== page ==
How to prepare your company for investment

David Newns is a serial investor and entrepreneur and co-founder of Mustard Kick, which helps fast-growth businesses exit.

I've invested in more than 25 innovative companies over the past 10 years. They have made women safer on the streets and children more protected online, boosted people’s health on the one hand and given us all more entertainment from top creators on the other. Each investment had an exciting concept at its heart, but it was the founder that I invested in more than the idea: my investment platforms put money into entrepreneur-driven businesses.

Every startup pivots, often multiple times, but the entrepreneurs running the business should have traits that are as constant as the north star: unusually determined to succeed, brilliant at hiring people better than them, incredibly hard-working, super focused on their mission, insatiably curious. So being an investable founder is important.

With many different stages of investment, Startups Magazine readers probably are more interested in seed, venture capital, and growth capital. 

As these are targeting different stages of growth, they have different requirements. Demonstrating readiness for each type of investment is crucial, however. As a disruptive entrepreneur focused on innovation businesses, more than most investors I’m looking for founders with a strong vision and a compelling mission. So, make sure you articulate this as passionately as possible.

An investable team

Beyond that, my team and I look for a strong management team capable of delivering the mission. So, highlight key hires and their expertise, showcasing a well-rounded team capable of executing the business plan.

Clear plans

Talking of plans, have a clear business plan. Develop a comprehensive roadmap that outlines short-term and long-term goals, revenue projections, market analysis, and scalability plans. That said, at a venture capital level, I think it’s more important for you to have good ideas on how to grow the business. As a hands-on investor, I enjoy adding strategic value, so I’m happy to support with scaling advice. Indeed, at Fearless Adventures, one of the businesses we support came to us with low-mid seven-figure sales per year and we were looking to quickly lift that to eight figures. So as investors we were able to show how to scale internationally and had a network to support it. For bigger businesses, however, say looking for growth loans from SME Capital, we’d expect the leadership team to have a firm idea of scaling, for instance a buy-and-build strategy with a clear rationale for their acquisition targets.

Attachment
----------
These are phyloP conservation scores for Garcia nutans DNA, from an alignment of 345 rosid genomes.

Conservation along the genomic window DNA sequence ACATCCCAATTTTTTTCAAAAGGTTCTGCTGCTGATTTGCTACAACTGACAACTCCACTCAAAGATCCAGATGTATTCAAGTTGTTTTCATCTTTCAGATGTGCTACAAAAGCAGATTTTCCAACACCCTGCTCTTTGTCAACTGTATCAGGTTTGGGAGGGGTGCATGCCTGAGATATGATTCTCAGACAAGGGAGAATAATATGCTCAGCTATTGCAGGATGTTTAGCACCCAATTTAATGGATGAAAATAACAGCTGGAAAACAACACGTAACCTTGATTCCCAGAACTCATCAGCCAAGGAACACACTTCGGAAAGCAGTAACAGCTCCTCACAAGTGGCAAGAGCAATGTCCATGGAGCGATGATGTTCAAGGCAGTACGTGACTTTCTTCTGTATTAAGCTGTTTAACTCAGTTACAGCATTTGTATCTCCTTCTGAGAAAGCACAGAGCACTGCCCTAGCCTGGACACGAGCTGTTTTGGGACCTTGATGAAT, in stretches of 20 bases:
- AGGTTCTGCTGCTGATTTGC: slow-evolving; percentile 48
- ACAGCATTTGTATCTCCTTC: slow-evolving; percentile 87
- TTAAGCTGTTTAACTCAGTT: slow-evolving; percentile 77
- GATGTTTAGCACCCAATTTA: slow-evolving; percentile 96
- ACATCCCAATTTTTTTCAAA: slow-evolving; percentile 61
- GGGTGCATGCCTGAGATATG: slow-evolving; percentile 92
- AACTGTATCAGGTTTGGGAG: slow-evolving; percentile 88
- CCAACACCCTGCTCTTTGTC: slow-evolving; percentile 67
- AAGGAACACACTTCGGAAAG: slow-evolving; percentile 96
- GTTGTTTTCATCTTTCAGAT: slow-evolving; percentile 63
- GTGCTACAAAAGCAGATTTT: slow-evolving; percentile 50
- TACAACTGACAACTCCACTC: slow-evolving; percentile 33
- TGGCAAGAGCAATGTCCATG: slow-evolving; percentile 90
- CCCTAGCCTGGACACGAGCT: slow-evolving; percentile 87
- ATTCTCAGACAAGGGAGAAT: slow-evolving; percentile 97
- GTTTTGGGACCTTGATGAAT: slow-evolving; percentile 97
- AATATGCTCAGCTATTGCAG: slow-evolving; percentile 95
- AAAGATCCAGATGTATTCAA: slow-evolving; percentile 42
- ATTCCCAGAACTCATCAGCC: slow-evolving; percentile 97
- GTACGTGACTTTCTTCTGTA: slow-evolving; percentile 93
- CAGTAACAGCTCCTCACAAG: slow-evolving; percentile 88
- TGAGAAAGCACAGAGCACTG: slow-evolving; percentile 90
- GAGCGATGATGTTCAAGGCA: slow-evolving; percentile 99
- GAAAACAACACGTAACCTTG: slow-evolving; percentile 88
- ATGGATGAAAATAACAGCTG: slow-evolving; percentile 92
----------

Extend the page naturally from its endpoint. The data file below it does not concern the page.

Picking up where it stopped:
As an entrepreneur, my companies have focused on innovation and technology as a competitive edge. As much as I have a natural bias to that, many investors are looking for tech integration that is either unique (ideally) or at least deployed in a way that enhances operational efficiency, innovation, and scalability.

Open communication is vital

Transparency and communication is vitally important to me as an investor, whether it’s at an angel or higher level. Board meetings can - sadly - create an atmosphere where some investors and advisors show off to each other rather than add value to the investee. Personally, I’m a big fan of informal chats in a relaxed setting like lunch. It’s best for no topic to be off limits, and to adopt a ‘no stupid questions’ policy, so I believe a more chilled environment is effective. Both of us want to win, so you don’t want meetings to feel performative and restrained.

The right investors, not just the right amount of investment

The other piece to being investable is actually to find the right investors. It’s a big step, and you’re giving away part of your company for the chance to achieve your goals. Yes, cash is key, but it's wrong to think money is the only thing valuable to founders. Increasingly, I see entrepreneurs who want much more than financial support to help them grow. They want support from people who have been there and done it. People who can offer them time, belief, enthusiasm, expertise and a network to help them rise to the top. So make sure you try and find the best fit possible in that regard, not just a money source.

For UK businesses, the journey to investor confidence and investment readiness is a multifaceted endeavour. By emphasising a robust team, transparent financial health, proactive risk mitigation, technological innovation, and alignment with ESG principles, businesses can craft a compelling narrative that entices potential investors. Confidence in the business's potential for growth and sustainability becomes the cornerstone for securing the much-coveted investment and propelling the business to new heights.